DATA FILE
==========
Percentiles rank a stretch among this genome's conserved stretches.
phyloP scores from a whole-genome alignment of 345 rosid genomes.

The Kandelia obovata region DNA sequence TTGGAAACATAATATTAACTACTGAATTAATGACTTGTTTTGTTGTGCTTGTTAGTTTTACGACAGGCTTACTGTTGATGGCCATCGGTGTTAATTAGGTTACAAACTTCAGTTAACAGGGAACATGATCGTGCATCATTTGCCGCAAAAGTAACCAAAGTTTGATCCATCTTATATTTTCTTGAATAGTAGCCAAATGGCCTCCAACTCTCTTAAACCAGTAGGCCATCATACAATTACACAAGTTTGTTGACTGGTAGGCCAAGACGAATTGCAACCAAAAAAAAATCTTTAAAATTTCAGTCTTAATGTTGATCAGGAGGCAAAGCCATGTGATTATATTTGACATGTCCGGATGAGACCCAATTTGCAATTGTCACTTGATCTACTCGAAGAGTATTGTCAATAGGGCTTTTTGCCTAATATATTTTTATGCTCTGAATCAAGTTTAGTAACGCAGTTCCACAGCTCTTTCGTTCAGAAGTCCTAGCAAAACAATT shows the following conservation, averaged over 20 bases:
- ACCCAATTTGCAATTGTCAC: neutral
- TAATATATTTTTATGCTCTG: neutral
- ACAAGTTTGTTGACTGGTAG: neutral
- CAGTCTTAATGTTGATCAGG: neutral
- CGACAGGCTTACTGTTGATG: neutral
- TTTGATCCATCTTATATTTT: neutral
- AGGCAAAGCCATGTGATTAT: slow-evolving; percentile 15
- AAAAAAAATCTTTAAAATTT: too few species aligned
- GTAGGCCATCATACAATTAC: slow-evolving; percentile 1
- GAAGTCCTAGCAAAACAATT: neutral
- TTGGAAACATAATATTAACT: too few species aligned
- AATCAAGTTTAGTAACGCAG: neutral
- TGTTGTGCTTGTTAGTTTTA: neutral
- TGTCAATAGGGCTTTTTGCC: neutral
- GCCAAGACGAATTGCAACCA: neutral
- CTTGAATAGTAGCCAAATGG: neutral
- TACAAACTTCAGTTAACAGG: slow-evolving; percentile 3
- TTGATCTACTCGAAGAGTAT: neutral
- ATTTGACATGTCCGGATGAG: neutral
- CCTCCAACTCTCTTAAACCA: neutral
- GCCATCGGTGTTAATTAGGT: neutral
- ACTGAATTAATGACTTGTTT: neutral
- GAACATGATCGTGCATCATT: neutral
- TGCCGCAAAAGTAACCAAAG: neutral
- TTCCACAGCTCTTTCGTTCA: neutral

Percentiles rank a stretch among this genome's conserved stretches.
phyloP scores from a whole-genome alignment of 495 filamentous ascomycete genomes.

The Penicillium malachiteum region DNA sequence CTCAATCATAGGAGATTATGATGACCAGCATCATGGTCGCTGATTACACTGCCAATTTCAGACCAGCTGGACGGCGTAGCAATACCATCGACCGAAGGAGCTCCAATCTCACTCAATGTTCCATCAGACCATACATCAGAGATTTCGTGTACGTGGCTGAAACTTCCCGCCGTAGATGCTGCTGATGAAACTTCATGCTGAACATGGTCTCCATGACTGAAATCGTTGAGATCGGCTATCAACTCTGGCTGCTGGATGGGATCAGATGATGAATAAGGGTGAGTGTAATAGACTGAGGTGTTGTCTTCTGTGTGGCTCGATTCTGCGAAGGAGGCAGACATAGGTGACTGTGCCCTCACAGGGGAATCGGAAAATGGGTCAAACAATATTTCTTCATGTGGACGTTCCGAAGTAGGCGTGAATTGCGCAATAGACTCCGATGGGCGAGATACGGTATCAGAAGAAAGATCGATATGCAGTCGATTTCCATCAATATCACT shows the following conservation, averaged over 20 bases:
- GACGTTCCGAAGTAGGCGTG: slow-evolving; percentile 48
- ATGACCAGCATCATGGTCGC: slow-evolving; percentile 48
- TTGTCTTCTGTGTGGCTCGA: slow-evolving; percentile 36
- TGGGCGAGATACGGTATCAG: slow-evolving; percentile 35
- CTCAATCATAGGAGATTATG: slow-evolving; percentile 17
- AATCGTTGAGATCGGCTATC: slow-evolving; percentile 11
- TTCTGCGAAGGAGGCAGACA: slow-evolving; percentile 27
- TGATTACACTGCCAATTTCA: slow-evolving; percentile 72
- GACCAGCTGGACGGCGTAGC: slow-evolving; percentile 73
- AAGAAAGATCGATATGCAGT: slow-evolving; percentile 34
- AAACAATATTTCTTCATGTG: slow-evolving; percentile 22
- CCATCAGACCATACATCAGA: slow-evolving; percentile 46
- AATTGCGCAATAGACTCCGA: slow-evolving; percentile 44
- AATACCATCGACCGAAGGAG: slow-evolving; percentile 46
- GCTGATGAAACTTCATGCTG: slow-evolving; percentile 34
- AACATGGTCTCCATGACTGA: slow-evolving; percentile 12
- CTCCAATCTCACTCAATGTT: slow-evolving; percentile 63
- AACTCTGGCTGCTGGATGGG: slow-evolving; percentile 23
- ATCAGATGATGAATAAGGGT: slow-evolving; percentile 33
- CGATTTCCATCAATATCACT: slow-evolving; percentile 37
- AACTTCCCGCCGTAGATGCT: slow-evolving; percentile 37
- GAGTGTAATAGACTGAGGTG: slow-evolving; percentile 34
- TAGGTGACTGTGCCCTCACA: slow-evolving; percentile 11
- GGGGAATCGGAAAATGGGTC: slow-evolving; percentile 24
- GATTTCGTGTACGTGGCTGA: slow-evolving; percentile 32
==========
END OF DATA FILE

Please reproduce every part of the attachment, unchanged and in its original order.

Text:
Percentiles rank a stretch among this genome's conserved stretches.
phyloP scores from a whole-genome alignment of 345 rosid genomes.

The Kandelia obovata region DNA sequence TTGGAAACATAATATTAACTACTGAATTAATGACTTGTTTTGTTGTGCTTGTTAGTTTTACGACAGGCTTACTGTTGATGGCCATCGGTGTTAATTAGGTTACAAACTTCAGTTAACAGGGAACATGATCGTGCATCATTTGCCGCAAAAGTAACCAAAGTTTGATCCATCTTATATTTTCTTGAATAGTAGCCAAATGGCCTCCAACTCTCTTAAACCAGTAGGCCATCATACAATTACACAAGTTTGTTGACTGGTAGGCCAAGACGAATTGCAACCAAAAAAAAATCTTTAAAATTTCAGTCTTAATGTTGATCAGGAGGCAAAGCCATGTGATTATATTTGACATGTCCGGATGAGACCCAATTTGCAATTGTCACTTGATCTACTCGAAGAGTATTGTCAATAGGGCTTTTTGCCTAATATATTTTTATGCTCTGAATCAAGTTTAGTAACGCAGTTCCACAGCTCTTTCGTTCAGAAGTCCTAGCAAAACAATT shows the following conservation, averaged over 20 bases:
- ACCCAATTTGCAATTGTCAC: neutral
- TAATATATTTTTATGCTCTG: neutral
- ACAAGTTTGTTGACTGGTAG: neutral
- CAGTCTTAATGTTGATCAGG: neutral
- CGACAGGCTTACTGTTGATG: neutral
- TTTGATCCATCTTATATTTT: neutral
- AGGCAAAGCCATGTGATTAT: slow-evolving; percentile 15
- AAAAAAAATCTTTAAAATTT: too few species aligned
- GTAGGCCATCATACAATTAC: slow-evolving; percentile 1
- GAAGTCCTAGCAAAACAATT: neutral
- TTGGAAACATAATATTAACT: too few species aligned
- AATCAAGTTTAGTAACGCAG: neutral
- TGTTGTGCTTGTTAGTTTTA: neutral
- TGTCAATAGGGCTTTTTGCC: neutral
- GCCAAGACGAATTGCAACCA: neutral
- CTTGAATAGTAGCCAAATGG: neutral
- TACAAACTTCAGTTAACAGG: slow-evolving; percentile 3
- TTGATCTACTCGAAGAGTAT: neutral
- ATTTGACATGTCCGGATGAG: neutral
- CCTCCAACTCTCTTAAACCA: neutral
- GCCATCGGTGTTAATTAGGT: neutral
- ACTGAATTAATGACTTGTTT: neutral
- GAACATGATCGTGCATCATT: neutral
- TGCCGCAAAAGTAACCAAAG: neutral
- TTCCACAGCTCTTTCGTTCA: neutral

Percentiles rank a stretch among this genome's conserved stretches.
phyloP scores from a whole-genome alignment of 495 filamentous ascomycete genomes.

The Penicillium malachiteum region DNA sequence CTCAATCATAGGAGATTATGATGACCAGCATCATGGTCGCTGATTACACTGCCAATTTCAGACCAGCTGGACGGCGTAGCAATACCATCGACCGAAGGAGCTCCAATCTCACTCAATGTTCCATCAGACCATACATCAGAGATTTCGTGTACGTGGCTGAAACTTCCCGCCGTAGATGCTGCTGATGAAACTTCATGCTGAACATGGTCTCCATGACTGAAATCGTTGAGATCGGCTATCAACTCTGGCTGCTGGATGGGATCAGATGATGAATAAGGGTGAGTGTAATAGACTGAGGTGTTGTCTTCTGTGTGGCTCGATTCTGCGAAGGAGGCAGACATAGGTGACTGTGCCCTCACAGGGGAATCGGAAAATGGGTCAAACAATATTTCTTCATGTGGACGTTCCGAAGTAGGCGTGAATTGCGCAATAGACTCCGATGGGCGAGATACGGTATCAGAAGAAAGATCGATATGCAGTCGATTTCCATCAATATCACT shows the following conservation, averaged over 20 bases:
- GACGTTCCGAAGTAGGCGTG: slow-evolving; percentile 48
- ATGACCAGCATCATGGTCGC: slow-evolving; percentile 48
- TTGTCTTCTGTGTGGCTCGA: slow-evolving; percentile 36
- TGGGCGAGATACGGTATCAG: slow-evolving; percentile 35
- CTCAATCATAGGAGATTATG: slow-evolving; percentile 17
- AATCGTTGAGATCGGCTATC: slow-evolving; percentile 11
- TTCTGCGAAGGAGGCAGACA: slow-evolving; percentile 27
- TGATTACACTGCCAATTTCA: slow-evolving; percentile 72
- GACCAGCTGGACGGCGTAGC: slow-evolving; percentile 73
- AAGAAAGATCGATATGCAGT: slow-evolving; percentile 34
- AAACAATATTTCTTCATGTG: slow-evolving; percentile 22
- CCATCAGACCATACATCAGA: slow-evolving; percentile 46
- AATTGCGCAATAGACTCCGA: slow-evolving; percentile 44
- AATACCATCGACCGAAGGAG: slow-evolving; percentile 46
- GCTGATGAAACTTCATGCTG: slow-evolving; percentile 34
- AACATGGTCTCCATGACTGA: slow-evolving; percentile 12
- CTCCAATCTCACTCAATGTT: slow-evolving; percentile 63
- AACTCTGGCTGCTGGATGGG: slow-evolving; percentile 23
- ATCAGATGATGAATAAGGGT: slow-evolving; percentile 33
- CGATTTCCATCAATATCACT: slow-evolving; percentile 37
- AACTTCCCGCCGTAGATGCT: slow-evolving; percentile 37
- GAGTGTAATAGACTGAGGTG: slow-evolving; percentile 34
- TAGGTGACTGTGCCCTCACA: slow-evolving; percentile 11
- GGGGAATCGGAAAATGGGTC: slow-evolving; percentile 24
- GATTTCGTGTACGTGGCTGA: slow-evolving; percentile 32